Uldis Osis, “doctor of economics, professor, member-correspondent of Latvian Academy of Sciences”, joined the discussion on pensions with an article on Delfi.
What does he have to say? He argues that proponents of reduced pensions “confuse two principally different things, cash flow and cash savings”. “In truth pensions are savings”, says Mr. Osis. “[Pensions] have no connection to the state [social] budget. These are payments from a pensioner’s individual account, which content is … capital”. Thus, Mr. Osis argues that attempts to reduce pensions amount to taking what rightfully belongs to the pensioners, their “accumulated capital”. According to Mr. Osis, this makes those who argue for some accommodation in the social budget “bolsheviks”. Mr. Osis also argues that “the personal income tax, that pensioners pay on their accrued pensions, is also requisition of savings, because earlier incomes, from which social tax was paid, were also subject to the personal income tax”.
“Sounds absurd?” – asks Mr. Osis at one point in his article.
Lets start with a relatively minor thing. There is no double taxation of pensions with a personal income tax (PIT). A tax base for the PIT does NOT include the social security contributions. In this country there is a concept of “gross wage”, which (at least before recent changes) is subject both to employer’s social tax contribution (about 24%),and also employee’s social tax (9%). PIT is levied on gross salary less employee’s social security contribution. Every accountant knows this.
Next, savings. In economics as I know it, savings is defined as “income not spent, a deferred consumption”. Usually, but not always, savings are accompanied by investment, the result of which is an increase in capital, which is used to produce goods and services. Is social tax a saving, which is then invested into capital, so that a pension is some return on this accumulated capital? As far as today’s pensioners are concerned, the answer is no, no, and no.
Today’s pensioners get their pensions from the social security contributions of today’s workers. When they were workers themselves, their social security contributions (if they made any) were transferred to those who were pensioners back then. Pensioners then largely spend this income. This is known as an unfunded, or a “pay-as-you-go” pension system. Perhaps, the source of Mr. Osis’ confusion is that a 2nd pillar of the Latvian pension system is a funded one, in which a certain share of a worker’s social security contributions is accumulated in his individual account and invested. But this does not apply to pensions of most of the existing pensioners. Once more, what today’s pensioners paid in taxes when they were younger was not saved but spent by people who are long gone.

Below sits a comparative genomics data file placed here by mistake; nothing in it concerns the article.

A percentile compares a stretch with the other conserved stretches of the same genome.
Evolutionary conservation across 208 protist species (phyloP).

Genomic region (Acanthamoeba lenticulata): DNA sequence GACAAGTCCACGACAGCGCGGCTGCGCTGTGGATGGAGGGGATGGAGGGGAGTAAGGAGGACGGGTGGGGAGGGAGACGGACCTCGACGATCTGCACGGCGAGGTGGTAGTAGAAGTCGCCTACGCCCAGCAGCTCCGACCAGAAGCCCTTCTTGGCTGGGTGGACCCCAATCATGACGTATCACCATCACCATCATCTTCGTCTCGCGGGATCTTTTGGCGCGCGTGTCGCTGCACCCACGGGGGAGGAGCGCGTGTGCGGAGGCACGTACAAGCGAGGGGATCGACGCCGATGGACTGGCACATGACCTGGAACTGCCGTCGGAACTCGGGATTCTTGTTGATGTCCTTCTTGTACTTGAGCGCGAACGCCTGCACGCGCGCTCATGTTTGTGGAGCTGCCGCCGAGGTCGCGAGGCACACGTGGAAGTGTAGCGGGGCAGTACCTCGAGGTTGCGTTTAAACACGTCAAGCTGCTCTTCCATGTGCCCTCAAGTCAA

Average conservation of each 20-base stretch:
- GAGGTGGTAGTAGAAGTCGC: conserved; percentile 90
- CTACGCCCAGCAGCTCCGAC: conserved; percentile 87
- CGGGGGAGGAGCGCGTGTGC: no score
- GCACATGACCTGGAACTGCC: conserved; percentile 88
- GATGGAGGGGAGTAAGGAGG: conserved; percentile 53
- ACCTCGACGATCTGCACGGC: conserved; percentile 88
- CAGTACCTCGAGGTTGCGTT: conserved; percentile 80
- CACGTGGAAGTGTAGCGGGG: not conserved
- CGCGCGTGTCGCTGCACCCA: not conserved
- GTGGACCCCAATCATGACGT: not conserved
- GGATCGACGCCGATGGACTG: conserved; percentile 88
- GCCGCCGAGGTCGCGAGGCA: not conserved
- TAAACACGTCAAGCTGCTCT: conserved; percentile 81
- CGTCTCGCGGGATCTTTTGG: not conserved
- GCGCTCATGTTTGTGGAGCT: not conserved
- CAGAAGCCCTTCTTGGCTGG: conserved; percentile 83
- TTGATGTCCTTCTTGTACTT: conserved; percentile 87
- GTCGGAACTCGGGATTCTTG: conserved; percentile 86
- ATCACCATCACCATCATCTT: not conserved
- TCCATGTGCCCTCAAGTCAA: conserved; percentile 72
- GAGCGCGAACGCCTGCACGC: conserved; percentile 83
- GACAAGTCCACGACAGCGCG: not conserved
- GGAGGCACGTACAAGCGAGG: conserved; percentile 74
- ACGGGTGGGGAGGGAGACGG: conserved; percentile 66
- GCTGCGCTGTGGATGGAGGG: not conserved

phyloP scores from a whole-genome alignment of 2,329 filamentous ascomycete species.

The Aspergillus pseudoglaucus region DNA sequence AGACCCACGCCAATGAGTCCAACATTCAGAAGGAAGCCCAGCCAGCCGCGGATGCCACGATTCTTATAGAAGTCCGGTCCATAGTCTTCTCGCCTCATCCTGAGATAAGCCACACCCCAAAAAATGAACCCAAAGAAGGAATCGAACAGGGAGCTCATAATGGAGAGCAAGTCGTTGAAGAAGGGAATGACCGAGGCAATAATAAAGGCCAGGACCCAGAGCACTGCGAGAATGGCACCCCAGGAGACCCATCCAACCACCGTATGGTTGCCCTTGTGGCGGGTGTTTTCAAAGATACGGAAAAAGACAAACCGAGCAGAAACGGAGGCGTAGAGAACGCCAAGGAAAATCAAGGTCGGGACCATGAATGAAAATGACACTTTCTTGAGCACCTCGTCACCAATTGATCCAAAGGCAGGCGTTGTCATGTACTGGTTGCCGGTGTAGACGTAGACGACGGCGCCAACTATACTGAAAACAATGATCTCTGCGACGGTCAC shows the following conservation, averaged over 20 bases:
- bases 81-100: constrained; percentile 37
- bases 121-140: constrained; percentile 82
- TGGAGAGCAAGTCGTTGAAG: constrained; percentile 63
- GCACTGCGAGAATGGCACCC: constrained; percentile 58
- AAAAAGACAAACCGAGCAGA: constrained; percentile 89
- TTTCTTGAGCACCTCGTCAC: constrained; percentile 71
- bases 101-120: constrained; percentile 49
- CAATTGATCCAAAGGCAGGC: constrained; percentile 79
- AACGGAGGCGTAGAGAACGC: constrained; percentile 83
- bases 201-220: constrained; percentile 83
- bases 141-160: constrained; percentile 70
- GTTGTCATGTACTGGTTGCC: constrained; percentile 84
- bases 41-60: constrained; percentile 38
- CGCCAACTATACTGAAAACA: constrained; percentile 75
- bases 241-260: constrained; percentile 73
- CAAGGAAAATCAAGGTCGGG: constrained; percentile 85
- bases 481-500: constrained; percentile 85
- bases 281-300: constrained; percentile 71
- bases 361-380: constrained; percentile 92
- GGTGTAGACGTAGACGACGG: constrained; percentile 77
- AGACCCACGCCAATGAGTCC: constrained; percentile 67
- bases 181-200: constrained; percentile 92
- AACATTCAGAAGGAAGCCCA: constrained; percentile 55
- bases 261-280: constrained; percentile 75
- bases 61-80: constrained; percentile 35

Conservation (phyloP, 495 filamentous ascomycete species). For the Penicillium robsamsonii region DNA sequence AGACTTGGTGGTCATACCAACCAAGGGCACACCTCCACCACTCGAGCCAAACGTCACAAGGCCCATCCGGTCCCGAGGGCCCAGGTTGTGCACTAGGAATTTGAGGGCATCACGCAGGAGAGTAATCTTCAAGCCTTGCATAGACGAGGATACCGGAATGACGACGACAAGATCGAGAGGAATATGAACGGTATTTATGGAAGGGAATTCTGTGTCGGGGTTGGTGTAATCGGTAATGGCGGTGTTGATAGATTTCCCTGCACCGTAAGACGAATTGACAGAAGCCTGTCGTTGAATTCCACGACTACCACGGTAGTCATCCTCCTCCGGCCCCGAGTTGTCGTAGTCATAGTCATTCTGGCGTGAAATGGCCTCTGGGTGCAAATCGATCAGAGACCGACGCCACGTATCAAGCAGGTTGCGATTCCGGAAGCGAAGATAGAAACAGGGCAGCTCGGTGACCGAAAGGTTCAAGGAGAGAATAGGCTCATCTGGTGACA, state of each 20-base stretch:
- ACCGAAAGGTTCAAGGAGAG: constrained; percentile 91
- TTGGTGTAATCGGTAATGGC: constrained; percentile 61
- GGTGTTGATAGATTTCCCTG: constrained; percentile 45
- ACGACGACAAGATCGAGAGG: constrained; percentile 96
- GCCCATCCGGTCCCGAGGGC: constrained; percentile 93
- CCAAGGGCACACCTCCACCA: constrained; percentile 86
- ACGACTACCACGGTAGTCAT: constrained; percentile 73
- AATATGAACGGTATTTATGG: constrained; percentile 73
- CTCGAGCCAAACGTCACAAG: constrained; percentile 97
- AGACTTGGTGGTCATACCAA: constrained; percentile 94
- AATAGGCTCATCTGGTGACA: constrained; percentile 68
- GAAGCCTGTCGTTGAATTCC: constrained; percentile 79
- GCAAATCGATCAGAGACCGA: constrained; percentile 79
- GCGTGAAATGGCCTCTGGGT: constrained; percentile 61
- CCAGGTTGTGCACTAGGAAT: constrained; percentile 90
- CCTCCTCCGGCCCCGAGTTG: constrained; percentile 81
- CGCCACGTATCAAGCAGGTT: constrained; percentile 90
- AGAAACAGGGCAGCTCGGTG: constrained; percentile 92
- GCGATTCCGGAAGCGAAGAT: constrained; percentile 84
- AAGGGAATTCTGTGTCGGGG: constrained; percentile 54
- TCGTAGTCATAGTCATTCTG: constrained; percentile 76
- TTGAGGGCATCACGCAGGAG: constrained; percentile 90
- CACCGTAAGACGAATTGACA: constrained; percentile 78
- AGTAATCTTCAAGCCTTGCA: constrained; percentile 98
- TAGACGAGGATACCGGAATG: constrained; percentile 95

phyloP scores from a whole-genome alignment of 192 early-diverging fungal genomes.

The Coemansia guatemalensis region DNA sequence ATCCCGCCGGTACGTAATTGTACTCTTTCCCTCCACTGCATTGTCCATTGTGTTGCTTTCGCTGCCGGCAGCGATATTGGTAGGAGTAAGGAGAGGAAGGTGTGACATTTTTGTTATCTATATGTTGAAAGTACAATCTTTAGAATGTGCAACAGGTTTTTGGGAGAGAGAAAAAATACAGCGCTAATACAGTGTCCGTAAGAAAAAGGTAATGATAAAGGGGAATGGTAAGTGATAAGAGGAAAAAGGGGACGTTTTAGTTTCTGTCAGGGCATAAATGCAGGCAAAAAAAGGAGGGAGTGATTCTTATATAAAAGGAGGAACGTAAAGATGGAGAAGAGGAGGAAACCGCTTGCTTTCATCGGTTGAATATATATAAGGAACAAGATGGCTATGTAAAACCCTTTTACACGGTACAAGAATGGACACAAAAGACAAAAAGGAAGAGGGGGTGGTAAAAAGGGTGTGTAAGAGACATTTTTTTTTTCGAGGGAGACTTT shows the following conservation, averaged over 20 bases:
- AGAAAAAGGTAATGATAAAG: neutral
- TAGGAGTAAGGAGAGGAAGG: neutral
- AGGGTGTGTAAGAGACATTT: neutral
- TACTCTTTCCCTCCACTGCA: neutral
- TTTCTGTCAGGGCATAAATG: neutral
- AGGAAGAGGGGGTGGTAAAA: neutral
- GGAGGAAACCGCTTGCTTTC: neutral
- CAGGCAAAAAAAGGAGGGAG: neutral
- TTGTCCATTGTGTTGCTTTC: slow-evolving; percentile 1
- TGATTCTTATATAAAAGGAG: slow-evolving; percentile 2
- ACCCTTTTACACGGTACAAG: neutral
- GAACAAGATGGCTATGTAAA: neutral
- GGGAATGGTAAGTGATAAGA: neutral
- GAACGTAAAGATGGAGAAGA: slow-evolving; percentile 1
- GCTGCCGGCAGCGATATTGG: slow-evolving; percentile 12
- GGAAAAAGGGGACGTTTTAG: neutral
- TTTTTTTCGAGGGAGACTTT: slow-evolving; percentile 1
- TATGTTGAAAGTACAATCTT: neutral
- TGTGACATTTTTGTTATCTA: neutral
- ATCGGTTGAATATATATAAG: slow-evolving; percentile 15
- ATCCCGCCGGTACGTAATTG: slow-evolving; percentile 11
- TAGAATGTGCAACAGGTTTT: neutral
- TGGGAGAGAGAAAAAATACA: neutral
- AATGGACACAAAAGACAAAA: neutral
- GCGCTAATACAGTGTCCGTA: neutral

Moreover, I think Mr Osis is not just wrong but also hypocritical. Here is a question. If Mr Osis really does believe in what he is saying, where was he when the Kalvitis government pumped the funds out of the social budget in 2007 to cover the deficit in the state budget? Did he write an article calling Mr. Kalvitis a Bolshevik and a thief? Did he rise up in protest? If I somehow missed it, please let me know.
But since we started talking about pensions, lets think about their nature some more. As I understand them, participation in a pay-as-you-go (PAYG) pension system amounts to an intergenerational contract, the value of which depends on certain demographic and economic outcomes. What a pensioner has is a claim on a share of income from today’s workers. Naturally, the value of each individual claim depends on (i) the number of other claimants (pensioners) and their expected life span; (ii) number of contributing workers; and (iii) the workers’ incomes. Note that PAYG pension system has all the features of a financial pyramid. All the participants are doing great as long as new participants join (i.e. population grows) and there is a reasonable economic growth. The biggest problem with that contract is that it is not fully spelled out to its participants, i.e. the letters in fine print are not even there. In a world of growing population this does not present a big problem. Unfortunately, we live on a different planet.
If demographics works against you, you’re in trouble, as the base of a pyramid start shrinking and you’re on your way to end up with the pyramid that’s turned upside down. Clearly, such a pyramid will collapse. So your pension ‘claim’ is clearly worth less if this happens. If, on top of this, the economy dips nearly 25 percent, with the accompanying unemployment and emigration? I think any sensible person would agree that this implies lower pensions, one way or the other.
The worst is that the pensioners have different expectations about what they’ve got. This is because no-one ever bothered to fully spell out the (implicit) nature of this intergenerational contract. There was no need when the pyramid was doing well. But now many pensioners seem to think they’ve “earned” some “capital”, or that they have a “right” to a pension of the size they’re comfortable with. With expectations like this, we’re heading for a disaster. What is happening with the budget consolidation now, and all these red lines, is peanuts compared to what will happen in the not too distant future, when a demographic tsunami will properly hit us.
What we need is to do a lot of explaining to people on the street, to the pensioners. We need to explain them where their pensions really come from, and that it is in their best interests not to squeeze the working with higher taxes and encouraging them to leave. Mr. Osis is really not helping.